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Pax Christi Hosts Death Penalty Discussion Tonight; America Moving Away from Executions

Aberdeen’s Pax Christi will host a discussion of the death penalty this evening at 7 p.m. at the Presentation Convent here in Aberdeen. Dennis Davis, director of South Dakotans for Alternatives to the Death Penalty, will speak about possible legislation dealing with capital punishment in the 2018 Legislative Session.

We may not need the Legislature to get over its misplaced thirst for blood. Executions and death sentences have been dwindling since 1999. Public support for killing convicts has declined to below 50%, a level not seen since the 1950s and 1960s. Author Brandon Garrett tells Vox that America is moving away from the death penalty because it accomplishes nothing but punishment:

We’ve never had any evidence that the death penalty deters crime. The rise of death sentencing in the 1970s accompanied a larger turn in criminal justice policy in the United States, where people became more skeptical of rehabilitation as a goal, and they basically threw rehabilitation out the window and replaced it with retribution.

Lawmakers and prison officials all decided that the purpose of criminal sanctions, the purpose of prison, is to punish, and we’re not going to even try to rehabilitate anymore, which essentially meant that they didn’t care about deterring crime anymore. It was just about imposing a rote punishment.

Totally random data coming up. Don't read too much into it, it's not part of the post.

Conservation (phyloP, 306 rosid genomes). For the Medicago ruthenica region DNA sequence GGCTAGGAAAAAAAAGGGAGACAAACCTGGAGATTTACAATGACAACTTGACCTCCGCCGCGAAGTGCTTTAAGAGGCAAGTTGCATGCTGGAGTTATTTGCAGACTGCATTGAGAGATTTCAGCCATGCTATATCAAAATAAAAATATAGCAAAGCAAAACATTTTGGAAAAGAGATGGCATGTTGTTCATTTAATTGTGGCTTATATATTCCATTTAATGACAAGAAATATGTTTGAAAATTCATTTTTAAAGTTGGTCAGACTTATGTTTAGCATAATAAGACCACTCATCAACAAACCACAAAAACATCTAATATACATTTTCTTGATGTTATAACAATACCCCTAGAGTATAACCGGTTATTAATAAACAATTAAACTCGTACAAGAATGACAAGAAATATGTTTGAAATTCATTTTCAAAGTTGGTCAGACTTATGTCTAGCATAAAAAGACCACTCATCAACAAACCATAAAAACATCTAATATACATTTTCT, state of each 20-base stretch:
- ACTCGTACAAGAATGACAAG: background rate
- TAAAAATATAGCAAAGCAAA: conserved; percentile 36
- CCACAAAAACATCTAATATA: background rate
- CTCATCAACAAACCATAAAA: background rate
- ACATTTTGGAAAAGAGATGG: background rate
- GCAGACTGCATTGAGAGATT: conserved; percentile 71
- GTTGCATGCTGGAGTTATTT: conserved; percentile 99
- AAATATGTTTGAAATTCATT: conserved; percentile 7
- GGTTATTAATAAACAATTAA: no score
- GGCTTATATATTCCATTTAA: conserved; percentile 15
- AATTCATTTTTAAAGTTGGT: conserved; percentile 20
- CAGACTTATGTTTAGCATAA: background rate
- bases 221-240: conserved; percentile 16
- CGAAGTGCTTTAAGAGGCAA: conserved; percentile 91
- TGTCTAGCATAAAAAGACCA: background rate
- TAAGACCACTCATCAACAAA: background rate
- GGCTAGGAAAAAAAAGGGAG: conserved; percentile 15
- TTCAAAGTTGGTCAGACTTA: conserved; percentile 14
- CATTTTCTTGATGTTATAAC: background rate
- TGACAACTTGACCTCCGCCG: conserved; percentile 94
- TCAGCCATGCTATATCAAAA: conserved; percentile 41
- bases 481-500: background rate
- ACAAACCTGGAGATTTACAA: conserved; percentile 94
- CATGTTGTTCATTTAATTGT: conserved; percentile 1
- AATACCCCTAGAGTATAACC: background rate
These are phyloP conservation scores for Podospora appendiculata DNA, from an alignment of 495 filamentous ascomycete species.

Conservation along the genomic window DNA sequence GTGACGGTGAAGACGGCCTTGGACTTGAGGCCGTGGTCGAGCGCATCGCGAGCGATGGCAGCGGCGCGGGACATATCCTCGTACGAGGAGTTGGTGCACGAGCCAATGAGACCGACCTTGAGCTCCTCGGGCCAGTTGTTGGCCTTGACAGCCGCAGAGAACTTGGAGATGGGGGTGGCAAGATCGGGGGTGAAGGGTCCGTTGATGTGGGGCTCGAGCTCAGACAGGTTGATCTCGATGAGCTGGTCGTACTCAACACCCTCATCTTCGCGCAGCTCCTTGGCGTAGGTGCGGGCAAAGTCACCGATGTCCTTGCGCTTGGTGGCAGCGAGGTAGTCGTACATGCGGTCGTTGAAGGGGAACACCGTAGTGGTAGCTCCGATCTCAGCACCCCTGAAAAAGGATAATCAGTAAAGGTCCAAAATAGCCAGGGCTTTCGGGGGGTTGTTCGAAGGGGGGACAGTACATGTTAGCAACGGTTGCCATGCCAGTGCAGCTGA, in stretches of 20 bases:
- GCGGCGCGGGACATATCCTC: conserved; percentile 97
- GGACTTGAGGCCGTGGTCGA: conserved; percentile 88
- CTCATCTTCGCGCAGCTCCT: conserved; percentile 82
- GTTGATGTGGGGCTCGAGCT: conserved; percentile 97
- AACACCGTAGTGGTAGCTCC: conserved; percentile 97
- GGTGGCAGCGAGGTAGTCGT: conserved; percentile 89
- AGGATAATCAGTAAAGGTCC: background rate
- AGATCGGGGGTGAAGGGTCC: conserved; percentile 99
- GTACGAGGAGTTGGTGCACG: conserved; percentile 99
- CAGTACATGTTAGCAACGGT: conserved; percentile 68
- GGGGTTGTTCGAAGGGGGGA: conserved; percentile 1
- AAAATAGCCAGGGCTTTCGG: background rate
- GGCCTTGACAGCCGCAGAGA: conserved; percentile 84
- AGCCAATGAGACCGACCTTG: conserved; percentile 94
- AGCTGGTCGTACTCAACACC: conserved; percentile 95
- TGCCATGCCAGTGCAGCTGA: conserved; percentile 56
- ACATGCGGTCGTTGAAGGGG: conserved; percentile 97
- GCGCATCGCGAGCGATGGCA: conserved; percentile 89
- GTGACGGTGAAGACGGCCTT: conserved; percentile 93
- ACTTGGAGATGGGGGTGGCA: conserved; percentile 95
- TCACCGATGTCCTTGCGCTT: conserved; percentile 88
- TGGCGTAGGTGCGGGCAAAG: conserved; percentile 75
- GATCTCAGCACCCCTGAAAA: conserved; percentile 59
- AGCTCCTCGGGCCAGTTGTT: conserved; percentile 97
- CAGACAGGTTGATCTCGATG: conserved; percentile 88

So no, the death penalty doesn’t work if the goal of the justice system is to deter crime. But if the goal is merely to punish without any concern for preventing crime, then it works just fine [Brandon Garrett, interviewed by Sean Illing, Vox, 2017.11.26].

…and that punishment really isn’t worth the public dollars burned up in death-penalty prosecutions:

People used to assume that executing someone would save money: You wouldn’t have to keep a murderer fed and housed in prison for all of those years. Now it is common knowledge that, in fact, the death penalty is orders-of-magnitude more expensive than imprisonment. Local government spends millions on just a single death penalty trial, and states spend hundreds of millions, even billions of dollars, on appeals, habeas and everything else involved in keeping the death penalty on the books. Those costs are even more troubling, of course, if the defense does a more effective job and prosecutors spend millions on a trial at which the jury rejects the death penalty in the end. States have fewer death sentences to show for the millions and billions they spend. Law enforcement has started to push back and say that there are far better uses for those vast sums of money [Brandon Garrett, interviewed by Maurice Chammah, The Marshall Project, 2017.10.02].

We’ve heard that fiscal angst from Pennington County as it allocates over a million dollars to prosecute two capital cases.

The Presentation Sisters oppose the death penalty for clear moral reasons:

As women committed to nonviolence, we seek a penal system that supports conversion and reconciliation, rather than one that perpetuates the cycle of violence and vengeance. We believe the death penalty flows from the assumption that problems in our society will be resolved through violent means, which is the same assumption that led to the attacks of September 11, 2001 [Presentation Sisters, “Statement Opposing Death Penalty,” 2002.01.01].

Keep pushing, Sisters. It appears practicality is pushing the death penalty pendulum back in your moral direction.